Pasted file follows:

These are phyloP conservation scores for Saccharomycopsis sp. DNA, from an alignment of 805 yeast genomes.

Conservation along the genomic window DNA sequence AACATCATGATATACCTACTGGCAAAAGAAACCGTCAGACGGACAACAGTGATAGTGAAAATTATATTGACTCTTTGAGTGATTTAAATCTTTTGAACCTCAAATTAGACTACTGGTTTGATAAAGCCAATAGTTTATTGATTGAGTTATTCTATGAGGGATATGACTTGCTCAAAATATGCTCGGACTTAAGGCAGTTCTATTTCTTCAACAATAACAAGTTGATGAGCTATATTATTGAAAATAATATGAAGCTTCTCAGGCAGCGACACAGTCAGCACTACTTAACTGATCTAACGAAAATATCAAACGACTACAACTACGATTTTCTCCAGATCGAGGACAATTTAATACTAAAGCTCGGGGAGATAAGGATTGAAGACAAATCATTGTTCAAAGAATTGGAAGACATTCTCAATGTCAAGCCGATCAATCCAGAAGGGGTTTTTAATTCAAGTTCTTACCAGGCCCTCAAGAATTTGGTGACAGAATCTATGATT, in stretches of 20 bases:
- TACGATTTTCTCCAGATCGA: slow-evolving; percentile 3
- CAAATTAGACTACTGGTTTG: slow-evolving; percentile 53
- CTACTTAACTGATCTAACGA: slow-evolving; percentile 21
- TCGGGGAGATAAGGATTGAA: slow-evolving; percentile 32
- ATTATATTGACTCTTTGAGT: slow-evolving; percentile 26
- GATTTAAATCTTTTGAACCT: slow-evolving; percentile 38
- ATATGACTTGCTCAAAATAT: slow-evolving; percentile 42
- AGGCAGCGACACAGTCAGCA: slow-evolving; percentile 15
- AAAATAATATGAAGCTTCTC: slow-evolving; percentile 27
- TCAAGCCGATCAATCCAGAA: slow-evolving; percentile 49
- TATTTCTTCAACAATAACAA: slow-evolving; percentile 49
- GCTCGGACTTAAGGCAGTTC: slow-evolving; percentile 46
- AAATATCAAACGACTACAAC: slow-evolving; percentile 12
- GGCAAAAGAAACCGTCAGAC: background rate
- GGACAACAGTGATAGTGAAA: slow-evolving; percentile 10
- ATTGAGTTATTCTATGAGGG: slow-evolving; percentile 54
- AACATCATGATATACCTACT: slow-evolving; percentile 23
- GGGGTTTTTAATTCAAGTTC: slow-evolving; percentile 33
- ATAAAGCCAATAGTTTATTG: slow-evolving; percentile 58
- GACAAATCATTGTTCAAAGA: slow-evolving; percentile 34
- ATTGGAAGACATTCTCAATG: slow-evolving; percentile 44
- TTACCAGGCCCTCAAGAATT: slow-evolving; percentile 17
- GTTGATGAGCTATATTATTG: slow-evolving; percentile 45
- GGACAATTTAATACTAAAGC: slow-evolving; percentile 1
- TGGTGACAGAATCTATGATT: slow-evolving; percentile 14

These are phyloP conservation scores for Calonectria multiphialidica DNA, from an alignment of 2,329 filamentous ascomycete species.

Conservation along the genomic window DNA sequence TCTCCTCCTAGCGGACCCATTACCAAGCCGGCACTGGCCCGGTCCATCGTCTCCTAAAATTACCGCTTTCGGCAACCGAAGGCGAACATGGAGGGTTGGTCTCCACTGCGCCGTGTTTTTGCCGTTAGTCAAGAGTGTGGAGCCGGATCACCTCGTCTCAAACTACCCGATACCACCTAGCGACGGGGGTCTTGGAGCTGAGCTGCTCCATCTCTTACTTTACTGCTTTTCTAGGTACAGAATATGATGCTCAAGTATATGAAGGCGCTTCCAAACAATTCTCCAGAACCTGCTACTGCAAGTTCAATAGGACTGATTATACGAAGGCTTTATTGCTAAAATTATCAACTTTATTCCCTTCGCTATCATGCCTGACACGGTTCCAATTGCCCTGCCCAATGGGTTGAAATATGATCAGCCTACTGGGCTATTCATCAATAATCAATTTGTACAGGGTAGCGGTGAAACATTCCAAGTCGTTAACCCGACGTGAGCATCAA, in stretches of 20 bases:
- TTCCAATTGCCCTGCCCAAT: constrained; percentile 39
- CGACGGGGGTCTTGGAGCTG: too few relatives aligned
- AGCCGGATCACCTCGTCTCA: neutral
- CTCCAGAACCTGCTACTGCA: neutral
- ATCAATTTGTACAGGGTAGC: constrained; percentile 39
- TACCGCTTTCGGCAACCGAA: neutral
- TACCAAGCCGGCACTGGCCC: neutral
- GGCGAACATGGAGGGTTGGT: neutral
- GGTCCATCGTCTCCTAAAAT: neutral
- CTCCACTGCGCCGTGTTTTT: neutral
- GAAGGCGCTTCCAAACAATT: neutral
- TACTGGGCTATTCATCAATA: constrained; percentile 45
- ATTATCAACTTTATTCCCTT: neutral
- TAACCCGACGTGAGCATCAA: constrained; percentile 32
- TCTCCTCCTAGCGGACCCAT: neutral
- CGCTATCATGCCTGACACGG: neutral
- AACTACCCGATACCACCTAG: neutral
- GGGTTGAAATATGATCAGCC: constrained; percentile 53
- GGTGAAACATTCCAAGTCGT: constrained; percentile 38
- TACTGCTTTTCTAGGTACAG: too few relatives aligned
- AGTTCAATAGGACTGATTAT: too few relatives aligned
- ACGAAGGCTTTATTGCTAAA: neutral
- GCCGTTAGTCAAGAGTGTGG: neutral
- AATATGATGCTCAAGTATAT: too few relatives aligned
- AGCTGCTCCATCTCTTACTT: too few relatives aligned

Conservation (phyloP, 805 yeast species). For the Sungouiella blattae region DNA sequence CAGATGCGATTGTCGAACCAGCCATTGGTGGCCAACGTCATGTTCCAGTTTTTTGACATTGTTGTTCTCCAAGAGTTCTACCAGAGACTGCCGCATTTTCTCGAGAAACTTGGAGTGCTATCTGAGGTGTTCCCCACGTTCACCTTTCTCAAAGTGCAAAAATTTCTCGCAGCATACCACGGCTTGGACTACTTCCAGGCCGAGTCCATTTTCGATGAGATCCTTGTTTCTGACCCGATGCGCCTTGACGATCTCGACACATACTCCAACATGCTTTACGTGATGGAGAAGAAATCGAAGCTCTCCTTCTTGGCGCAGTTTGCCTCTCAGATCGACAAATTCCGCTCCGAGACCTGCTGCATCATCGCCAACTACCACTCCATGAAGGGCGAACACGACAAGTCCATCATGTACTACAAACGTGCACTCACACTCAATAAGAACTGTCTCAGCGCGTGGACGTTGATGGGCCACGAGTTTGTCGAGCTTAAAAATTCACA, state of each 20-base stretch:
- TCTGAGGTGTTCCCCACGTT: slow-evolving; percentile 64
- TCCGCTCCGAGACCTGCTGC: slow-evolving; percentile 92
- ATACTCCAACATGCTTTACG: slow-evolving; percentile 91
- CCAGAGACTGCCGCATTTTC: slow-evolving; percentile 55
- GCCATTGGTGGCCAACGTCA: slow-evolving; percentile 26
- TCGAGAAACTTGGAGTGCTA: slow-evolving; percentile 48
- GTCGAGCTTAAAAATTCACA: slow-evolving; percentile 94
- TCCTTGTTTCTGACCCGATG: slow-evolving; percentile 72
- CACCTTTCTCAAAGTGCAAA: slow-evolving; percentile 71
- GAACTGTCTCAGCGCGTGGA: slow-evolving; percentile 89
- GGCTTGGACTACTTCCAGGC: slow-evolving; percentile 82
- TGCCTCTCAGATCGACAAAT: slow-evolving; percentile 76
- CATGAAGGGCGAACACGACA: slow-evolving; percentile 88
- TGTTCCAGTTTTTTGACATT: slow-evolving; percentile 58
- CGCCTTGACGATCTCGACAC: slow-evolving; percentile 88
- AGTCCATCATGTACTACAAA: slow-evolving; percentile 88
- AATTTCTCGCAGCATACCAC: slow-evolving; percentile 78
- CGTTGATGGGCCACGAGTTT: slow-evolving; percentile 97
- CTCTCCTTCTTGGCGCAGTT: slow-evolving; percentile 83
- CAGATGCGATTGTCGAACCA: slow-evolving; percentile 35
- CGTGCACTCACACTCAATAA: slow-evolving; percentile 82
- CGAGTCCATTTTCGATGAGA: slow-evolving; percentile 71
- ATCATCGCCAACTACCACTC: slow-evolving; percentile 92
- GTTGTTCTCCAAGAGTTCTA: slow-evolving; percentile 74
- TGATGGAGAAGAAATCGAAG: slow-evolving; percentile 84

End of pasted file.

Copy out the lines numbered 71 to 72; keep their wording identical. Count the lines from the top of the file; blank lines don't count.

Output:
- AGTCCATCATGTACTACAAA: slow-evolving; percentile 88
- AATTTCTCGCAGCATACCAC: slow-evolving; percentile 78